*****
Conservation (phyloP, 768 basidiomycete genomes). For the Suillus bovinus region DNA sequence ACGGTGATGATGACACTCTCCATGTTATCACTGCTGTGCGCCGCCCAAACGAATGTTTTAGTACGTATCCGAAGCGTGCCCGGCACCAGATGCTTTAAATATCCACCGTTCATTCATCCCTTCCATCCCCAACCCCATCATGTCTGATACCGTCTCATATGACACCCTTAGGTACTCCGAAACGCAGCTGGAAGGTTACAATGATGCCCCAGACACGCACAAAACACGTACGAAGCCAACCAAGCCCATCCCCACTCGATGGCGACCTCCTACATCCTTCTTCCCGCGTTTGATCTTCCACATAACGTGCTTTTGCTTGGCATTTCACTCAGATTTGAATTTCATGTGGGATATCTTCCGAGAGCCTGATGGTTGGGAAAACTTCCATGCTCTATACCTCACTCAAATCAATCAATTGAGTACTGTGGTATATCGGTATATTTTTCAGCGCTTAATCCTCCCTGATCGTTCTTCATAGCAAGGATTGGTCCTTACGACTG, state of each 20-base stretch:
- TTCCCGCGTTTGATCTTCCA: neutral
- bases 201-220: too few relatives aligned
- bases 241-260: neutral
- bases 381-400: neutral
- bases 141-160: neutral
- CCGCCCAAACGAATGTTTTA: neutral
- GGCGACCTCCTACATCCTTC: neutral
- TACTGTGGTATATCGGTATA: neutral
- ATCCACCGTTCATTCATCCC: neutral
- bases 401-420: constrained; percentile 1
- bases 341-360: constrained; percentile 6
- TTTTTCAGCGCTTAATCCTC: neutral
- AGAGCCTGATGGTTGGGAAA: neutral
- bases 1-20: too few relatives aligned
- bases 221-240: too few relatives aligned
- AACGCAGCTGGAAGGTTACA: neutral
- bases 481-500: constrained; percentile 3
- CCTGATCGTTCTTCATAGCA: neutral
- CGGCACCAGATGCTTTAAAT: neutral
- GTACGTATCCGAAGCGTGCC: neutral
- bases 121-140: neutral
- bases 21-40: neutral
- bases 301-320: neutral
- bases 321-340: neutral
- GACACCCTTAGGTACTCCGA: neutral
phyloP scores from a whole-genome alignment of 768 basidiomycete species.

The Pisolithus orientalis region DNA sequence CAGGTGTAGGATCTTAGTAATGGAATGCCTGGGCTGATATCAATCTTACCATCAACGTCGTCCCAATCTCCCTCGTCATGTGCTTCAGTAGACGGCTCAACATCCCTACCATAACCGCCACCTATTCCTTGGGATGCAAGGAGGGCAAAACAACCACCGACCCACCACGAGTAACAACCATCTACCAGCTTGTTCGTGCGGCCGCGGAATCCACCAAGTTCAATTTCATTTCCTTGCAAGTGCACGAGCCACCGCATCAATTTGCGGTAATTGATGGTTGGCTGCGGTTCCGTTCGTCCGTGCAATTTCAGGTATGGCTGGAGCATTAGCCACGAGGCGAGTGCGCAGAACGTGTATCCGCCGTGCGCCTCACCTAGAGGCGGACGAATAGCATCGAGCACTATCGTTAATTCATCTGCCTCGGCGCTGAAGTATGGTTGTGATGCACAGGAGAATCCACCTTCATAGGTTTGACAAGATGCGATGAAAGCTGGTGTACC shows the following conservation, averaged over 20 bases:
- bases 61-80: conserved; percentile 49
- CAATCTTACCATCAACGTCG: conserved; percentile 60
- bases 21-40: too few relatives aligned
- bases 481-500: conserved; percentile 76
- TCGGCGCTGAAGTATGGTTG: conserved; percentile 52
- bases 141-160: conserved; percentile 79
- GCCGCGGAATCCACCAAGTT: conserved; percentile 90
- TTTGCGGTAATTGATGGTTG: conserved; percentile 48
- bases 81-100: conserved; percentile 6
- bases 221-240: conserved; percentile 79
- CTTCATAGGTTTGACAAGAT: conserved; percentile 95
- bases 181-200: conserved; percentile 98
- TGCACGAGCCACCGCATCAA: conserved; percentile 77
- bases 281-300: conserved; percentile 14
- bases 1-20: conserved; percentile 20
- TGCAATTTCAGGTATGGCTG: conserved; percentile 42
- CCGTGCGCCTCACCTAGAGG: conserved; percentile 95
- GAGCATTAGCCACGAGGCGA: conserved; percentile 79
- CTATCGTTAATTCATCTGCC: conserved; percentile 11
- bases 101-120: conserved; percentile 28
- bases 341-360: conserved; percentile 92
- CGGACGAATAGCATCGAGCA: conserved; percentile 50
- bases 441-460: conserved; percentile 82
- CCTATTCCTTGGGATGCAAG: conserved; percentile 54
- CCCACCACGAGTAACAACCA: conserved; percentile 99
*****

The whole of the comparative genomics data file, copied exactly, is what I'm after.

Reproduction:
Conservation (phyloP, 768 basidiomycete genomes). For the Suillus bovinus region DNA sequence ACGGTGATGATGACACTCTCCATGTTATCACTGCTGTGCGCCGCCCAAACGAATGTTTTAGTACGTATCCGAAGCGTGCCCGGCACCAGATGCTTTAAATATCCACCGTTCATTCATCCCTTCCATCCCCAACCCCATCATGTCTGATACCGTCTCATATGACACCCTTAGGTACTCCGAAACGCAGCTGGAAGGTTACAATGATGCCCCAGACACGCACAAAACACGTACGAAGCCAACCAAGCCCATCCCCACTCGATGGCGACCTCCTACATCCTTCTTCCCGCGTTTGATCTTCCACATAACGTGCTTTTGCTTGGCATTTCACTCAGATTTGAATTTCATGTGGGATATCTTCCGAGAGCCTGATGGTTGGGAAAACTTCCATGCTCTATACCTCACTCAAATCAATCAATTGAGTACTGTGGTATATCGGTATATTTTTCAGCGCTTAATCCTCCCTGATCGTTCTTCATAGCAAGGATTGGTCCTTACGACTG, state of each 20-base stretch:
- TTCCCGCGTTTGATCTTCCA: neutral
- bases 201-220: too few relatives aligned
- bases 241-260: neutral
- bases 381-400: neutral
- bases 141-160: neutral
- CCGCCCAAACGAATGTTTTA: neutral
- GGCGACCTCCTACATCCTTC: neutral
- TACTGTGGTATATCGGTATA: neutral
- ATCCACCGTTCATTCATCCC: neutral
- bases 401-420: constrained; percentile 1
- bases 341-360: constrained; percentile 6
- TTTTTCAGCGCTTAATCCTC: neutral
- AGAGCCTGATGGTTGGGAAA: neutral
- bases 1-20: too few relatives aligned
- bases 221-240: too few relatives aligned
- AACGCAGCTGGAAGGTTACA: neutral
- bases 481-500: constrained; percentile 3
- CCTGATCGTTCTTCATAGCA: neutral
- CGGCACCAGATGCTTTAAAT: neutral
- GTACGTATCCGAAGCGTGCC: neutral
- bases 121-140: neutral
- bases 21-40: neutral
- bases 301-320: neutral
- bases 321-340: neutral
- GACACCCTTAGGTACTCCGA: neutral
phyloP scores from a whole-genome alignment of 768 basidiomycete species.

The Pisolithus orientalis region DNA sequence CAGGTGTAGGATCTTAGTAATGGAATGCCTGGGCTGATATCAATCTTACCATCAACGTCGTCCCAATCTCCCTCGTCATGTGCTTCAGTAGACGGCTCAACATCCCTACCATAACCGCCACCTATTCCTTGGGATGCAAGGAGGGCAAAACAACCACCGACCCACCACGAGTAACAACCATCTACCAGCTTGTTCGTGCGGCCGCGGAATCCACCAAGTTCAATTTCATTTCCTTGCAAGTGCACGAGCCACCGCATCAATTTGCGGTAATTGATGGTTGGCTGCGGTTCCGTTCGTCCGTGCAATTTCAGGTATGGCTGGAGCATTAGCCACGAGGCGAGTGCGCAGAACGTGTATCCGCCGTGCGCCTCACCTAGAGGCGGACGAATAGCATCGAGCACTATCGTTAATTCATCTGCCTCGGCGCTGAAGTATGGTTGTGATGCACAGGAGAATCCACCTTCATAGGTTTGACAAGATGCGATGAAAGCTGGTGTACC shows the following conservation, averaged over 20 bases:
- bases 61-80: conserved; percentile 49
- CAATCTTACCATCAACGTCG: conserved; percentile 60
- bases 21-40: too few relatives aligned
- bases 481-500: conserved; percentile 76
- TCGGCGCTGAAGTATGGTTG: conserved; percentile 52
- bases 141-160: conserved; percentile 79
- GCCGCGGAATCCACCAAGTT: conserved; percentile 90
- TTTGCGGTAATTGATGGTTG: conserved; percentile 48
- bases 81-100: conserved; percentile 6
- bases 221-240: conserved; percentile 79
- CTTCATAGGTTTGACAAGAT: conserved; percentile 95
- bases 181-200: conserved; percentile 98
- TGCACGAGCCACCGCATCAA: conserved; percentile 77
- bases 281-300: conserved; percentile 14
- bases 1-20: conserved; percentile 20
- TGCAATTTCAGGTATGGCTG: conserved; percentile 42
- CCGTGCGCCTCACCTAGAGG: conserved; percentile 95
- GAGCATTAGCCACGAGGCGA: conserved; percentile 79
- CTATCGTTAATTCATCTGCC: conserved; percentile 11
- bases 101-120: conserved; percentile 28
- bases 341-360: conserved; percentile 92
- CGGACGAATAGCATCGAGCA: conserved; percentile 50
- bases 441-460: conserved; percentile 82
- CCTATTCCTTGGGATGCAAG: conserved; percentile 54
- CCCACCACGAGTAACAACCA: conserved; percentile 99